Insuring the Agricultural Sector: Can it work?

Agricultural insurance is a major tool for farmers and other stakeholders to use in managing risk. Generally, insurance protects against production-related risks (pests, diseases, farming practices) and market & policy related risks (drought, flood, prices). Globally, the major value chains that benefit from insurance are crop and livestock, others include fishery and forestry. Access to agri-cultural insurance in Nigeria is limited and costly, particularly for rural farmers. In addition, farm-ers have poor access to other services like financing and inputs so insurance policies adds costs that most farmers are unwilling to incur. International best practices show that agricultural insur-ance is most effective when combined with other services such credit and technology.

Crop & Livestock Insurance

Crops are mostly affected by adverse weather conditions which include drought, flood, pest infes-tation and bush fires. Annually, farmers lose significant amounts of money as a result of the effects of these adverse conditions on crops.

Crop insurance products can be classified into two major groups. Indemnity-based insurance or peril crop insurance is calculated by measuring the percentage damage soon after the incidence occurs while yield-based or multiple peril crop insurance is coverage in which an insured yield is established as a percentage of the farmer’s historical average yield. Livestock are mostly affected by various types of diseases such as bird flu and swine flu. In Nigeria, livestock insurance is more popular than crop insurance particularly in the poultry industry, due to the increase in organized poultry production in the country.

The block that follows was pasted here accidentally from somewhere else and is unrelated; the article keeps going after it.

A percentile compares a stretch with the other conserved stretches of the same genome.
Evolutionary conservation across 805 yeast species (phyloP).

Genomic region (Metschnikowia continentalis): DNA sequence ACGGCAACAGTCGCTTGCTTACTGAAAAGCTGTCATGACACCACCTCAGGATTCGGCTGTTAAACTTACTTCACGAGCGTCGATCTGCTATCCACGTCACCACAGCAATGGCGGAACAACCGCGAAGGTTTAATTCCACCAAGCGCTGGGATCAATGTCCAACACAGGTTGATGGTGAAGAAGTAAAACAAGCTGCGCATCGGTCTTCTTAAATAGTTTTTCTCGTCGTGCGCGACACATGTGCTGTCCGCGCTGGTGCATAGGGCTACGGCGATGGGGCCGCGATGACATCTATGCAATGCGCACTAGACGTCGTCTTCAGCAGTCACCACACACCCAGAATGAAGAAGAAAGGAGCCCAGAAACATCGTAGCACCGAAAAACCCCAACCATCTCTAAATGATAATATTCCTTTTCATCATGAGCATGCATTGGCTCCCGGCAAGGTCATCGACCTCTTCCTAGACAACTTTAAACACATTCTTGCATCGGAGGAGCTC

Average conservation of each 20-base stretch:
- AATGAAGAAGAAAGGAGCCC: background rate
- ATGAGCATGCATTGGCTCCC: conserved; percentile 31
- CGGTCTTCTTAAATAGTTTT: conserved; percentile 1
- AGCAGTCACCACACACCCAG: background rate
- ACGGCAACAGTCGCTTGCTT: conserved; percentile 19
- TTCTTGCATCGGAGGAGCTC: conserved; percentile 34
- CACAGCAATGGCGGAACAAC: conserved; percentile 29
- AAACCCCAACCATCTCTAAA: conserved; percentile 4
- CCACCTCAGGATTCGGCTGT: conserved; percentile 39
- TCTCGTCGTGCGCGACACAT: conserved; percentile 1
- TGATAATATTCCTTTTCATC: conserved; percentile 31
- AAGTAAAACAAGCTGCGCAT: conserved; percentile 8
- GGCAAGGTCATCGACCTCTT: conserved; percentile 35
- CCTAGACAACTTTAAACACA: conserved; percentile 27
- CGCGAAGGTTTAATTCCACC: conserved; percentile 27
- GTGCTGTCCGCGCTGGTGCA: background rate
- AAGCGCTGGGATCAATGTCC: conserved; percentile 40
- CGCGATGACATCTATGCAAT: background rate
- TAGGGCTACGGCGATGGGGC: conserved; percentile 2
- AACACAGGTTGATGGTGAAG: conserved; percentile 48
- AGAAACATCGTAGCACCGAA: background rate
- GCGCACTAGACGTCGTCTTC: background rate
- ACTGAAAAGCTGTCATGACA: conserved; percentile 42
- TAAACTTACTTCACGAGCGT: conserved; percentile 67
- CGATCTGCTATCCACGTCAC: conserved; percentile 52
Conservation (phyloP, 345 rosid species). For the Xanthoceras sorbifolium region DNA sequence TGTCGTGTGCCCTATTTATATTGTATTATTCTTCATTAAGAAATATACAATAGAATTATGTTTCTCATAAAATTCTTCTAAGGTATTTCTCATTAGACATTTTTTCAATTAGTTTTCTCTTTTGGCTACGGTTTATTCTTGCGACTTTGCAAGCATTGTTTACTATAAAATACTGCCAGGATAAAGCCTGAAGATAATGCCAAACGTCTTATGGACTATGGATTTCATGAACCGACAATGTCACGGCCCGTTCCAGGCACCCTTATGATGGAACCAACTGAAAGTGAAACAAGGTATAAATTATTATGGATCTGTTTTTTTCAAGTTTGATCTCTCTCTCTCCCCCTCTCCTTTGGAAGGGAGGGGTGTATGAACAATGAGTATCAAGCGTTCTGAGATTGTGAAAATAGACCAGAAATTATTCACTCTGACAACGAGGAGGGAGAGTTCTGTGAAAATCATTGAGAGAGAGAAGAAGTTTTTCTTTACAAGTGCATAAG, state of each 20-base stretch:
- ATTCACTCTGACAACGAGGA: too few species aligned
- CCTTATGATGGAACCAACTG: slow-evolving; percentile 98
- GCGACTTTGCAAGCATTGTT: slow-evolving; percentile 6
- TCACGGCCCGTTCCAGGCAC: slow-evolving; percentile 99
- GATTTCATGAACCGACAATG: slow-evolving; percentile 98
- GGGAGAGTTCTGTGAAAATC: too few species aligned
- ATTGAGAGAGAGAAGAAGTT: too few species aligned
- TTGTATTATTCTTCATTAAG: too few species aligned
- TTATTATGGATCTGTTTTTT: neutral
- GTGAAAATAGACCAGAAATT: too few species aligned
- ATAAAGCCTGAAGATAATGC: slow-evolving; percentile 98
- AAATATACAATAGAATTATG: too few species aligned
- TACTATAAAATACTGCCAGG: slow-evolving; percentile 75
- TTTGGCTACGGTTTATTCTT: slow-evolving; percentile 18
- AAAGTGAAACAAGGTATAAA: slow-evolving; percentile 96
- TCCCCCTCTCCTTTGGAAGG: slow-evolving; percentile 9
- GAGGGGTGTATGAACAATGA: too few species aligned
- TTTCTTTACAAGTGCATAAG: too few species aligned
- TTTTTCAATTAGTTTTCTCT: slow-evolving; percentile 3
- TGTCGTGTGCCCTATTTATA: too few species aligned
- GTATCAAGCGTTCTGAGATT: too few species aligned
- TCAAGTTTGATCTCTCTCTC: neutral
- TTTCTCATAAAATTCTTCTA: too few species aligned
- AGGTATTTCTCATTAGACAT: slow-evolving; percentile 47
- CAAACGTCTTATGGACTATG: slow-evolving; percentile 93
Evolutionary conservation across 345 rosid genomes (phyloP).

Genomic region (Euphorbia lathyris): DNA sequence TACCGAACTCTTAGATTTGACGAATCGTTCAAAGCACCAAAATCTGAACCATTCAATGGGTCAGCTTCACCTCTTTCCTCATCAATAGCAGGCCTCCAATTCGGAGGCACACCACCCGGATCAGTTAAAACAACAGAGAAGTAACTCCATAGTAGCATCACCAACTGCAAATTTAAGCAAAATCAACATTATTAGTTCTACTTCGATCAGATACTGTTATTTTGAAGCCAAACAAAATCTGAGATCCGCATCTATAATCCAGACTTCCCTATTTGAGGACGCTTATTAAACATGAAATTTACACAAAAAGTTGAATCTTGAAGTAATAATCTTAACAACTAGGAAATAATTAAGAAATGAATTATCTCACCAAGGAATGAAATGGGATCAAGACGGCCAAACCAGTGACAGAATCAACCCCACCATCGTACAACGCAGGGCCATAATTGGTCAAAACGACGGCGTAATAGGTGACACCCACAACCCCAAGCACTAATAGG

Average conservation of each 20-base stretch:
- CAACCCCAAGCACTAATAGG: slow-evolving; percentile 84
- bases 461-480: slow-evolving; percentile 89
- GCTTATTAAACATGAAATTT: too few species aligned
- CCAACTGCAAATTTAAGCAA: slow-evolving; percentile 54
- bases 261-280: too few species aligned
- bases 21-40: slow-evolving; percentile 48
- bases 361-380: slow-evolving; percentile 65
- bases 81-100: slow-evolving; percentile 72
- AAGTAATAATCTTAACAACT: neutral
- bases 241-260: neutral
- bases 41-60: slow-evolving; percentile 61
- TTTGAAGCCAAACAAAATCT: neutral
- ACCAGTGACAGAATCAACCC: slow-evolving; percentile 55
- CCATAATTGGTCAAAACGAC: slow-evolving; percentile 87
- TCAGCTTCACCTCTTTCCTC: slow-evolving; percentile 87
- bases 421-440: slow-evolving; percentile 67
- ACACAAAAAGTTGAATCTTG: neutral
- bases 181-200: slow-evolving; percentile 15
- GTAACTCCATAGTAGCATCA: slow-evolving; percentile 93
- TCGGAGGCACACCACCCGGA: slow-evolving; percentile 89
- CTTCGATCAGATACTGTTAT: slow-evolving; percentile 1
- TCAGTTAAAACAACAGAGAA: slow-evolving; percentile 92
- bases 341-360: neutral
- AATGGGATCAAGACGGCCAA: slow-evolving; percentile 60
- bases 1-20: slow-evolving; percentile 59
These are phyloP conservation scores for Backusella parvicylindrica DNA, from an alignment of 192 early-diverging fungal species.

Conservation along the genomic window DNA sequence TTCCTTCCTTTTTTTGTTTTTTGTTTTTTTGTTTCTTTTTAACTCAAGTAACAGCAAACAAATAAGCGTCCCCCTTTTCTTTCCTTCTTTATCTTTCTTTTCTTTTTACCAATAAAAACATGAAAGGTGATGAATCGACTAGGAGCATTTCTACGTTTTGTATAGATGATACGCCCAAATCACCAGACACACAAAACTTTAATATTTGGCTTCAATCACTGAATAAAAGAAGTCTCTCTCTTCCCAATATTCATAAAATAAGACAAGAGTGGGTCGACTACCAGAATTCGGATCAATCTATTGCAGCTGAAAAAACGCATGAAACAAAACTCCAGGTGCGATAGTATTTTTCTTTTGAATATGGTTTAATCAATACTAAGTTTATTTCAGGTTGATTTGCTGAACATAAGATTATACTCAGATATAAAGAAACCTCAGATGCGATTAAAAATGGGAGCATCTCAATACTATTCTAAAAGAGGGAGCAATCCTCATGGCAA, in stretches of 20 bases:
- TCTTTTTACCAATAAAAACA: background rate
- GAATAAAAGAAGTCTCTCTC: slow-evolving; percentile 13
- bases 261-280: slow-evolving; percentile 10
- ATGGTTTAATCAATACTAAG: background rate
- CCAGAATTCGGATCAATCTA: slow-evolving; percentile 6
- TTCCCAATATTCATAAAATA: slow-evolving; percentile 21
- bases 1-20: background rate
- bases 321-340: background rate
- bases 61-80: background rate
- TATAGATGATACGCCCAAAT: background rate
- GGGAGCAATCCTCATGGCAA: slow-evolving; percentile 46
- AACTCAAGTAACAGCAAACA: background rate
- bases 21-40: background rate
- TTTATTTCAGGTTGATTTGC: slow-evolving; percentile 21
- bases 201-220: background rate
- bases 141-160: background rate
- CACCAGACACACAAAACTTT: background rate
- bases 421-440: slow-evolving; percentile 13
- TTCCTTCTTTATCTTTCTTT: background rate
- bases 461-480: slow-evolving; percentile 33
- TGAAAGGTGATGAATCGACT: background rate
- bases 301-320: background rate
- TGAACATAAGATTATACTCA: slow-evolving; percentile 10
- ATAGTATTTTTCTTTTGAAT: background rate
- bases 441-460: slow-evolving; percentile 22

Initiatives promoting Agricultural Insurance in Nigeria

Public sector initiatives: Nigerian Agricultural Insurance Corporation (NAIC)

In an effort to provide agricultural risk insurance for farmers, the government established the Na-tional Agricultural Insurance Scheme (NAIS) in November, 1987. This scheme evolved into a cor-poration, fully owned by the Federal Government of Nigeria called the Nigerian Agricultural Insur-ance Corporation (NAIC) in June, 1988. The main objectives of NAIC are to promote agricultural production, provide financial support, increase the flow of agricultural credit and minimize the need for emergency assistance to farmers. The scheme was established for all category of farmers: small, medium and large scale at the individual or group level. The crop insurance package covers 17 crops like maize, rice, cassava, yam and sorghum. The livestock insurance package covers 14 types of livestock such as cattle, poultry, pigs, rabbit and sheep. The perils covered under crop in-surance are fire, lightning, windstorm, flood, drought, pests and diseases while the perils covered under livestock include accident, disease, fire, storm and flood. In May 2013, NAIC paid over ₦500 million in claims to insured farmers who suffered losses from the floods in 2012. More recently, NAIC paid ₦80 million in compensation to a sugar farm in Adamawa State, following natural disas-ters.

November 1, 2014

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